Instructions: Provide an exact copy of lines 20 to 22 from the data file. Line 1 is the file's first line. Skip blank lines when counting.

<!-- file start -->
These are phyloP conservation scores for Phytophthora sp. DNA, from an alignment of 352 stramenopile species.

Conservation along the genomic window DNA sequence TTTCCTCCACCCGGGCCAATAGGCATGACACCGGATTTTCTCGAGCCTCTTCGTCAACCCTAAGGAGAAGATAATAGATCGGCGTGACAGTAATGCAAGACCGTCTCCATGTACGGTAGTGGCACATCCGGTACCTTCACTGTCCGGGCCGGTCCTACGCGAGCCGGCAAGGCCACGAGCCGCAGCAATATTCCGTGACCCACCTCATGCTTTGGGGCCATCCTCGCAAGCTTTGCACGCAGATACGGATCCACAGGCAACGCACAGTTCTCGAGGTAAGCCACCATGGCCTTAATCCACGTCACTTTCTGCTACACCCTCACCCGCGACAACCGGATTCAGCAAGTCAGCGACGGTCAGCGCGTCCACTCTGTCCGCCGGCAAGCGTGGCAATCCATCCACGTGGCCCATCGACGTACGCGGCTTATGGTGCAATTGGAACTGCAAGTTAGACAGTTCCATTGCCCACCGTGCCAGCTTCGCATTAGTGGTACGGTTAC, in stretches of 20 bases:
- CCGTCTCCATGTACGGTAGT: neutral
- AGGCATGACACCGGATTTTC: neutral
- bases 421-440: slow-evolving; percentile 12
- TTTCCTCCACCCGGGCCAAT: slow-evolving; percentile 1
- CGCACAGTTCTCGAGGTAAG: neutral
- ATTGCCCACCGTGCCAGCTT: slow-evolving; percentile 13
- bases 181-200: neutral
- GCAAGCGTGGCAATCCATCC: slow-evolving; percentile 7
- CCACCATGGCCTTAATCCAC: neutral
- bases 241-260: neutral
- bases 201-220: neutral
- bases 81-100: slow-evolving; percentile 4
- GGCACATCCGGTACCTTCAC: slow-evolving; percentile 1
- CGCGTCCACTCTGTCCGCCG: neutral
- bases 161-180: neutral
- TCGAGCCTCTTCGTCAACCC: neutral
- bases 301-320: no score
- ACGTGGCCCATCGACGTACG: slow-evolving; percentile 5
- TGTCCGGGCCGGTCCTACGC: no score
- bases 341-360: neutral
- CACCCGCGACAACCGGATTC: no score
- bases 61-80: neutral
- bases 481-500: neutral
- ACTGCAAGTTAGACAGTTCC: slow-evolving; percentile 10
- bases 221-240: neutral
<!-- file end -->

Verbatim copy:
- ACGTGGCCCATCGACGTACG: slow-evolving; percentile 5
- TGTCCGGGCCGGTCCTACGC: no score
- bases 341-360: neutral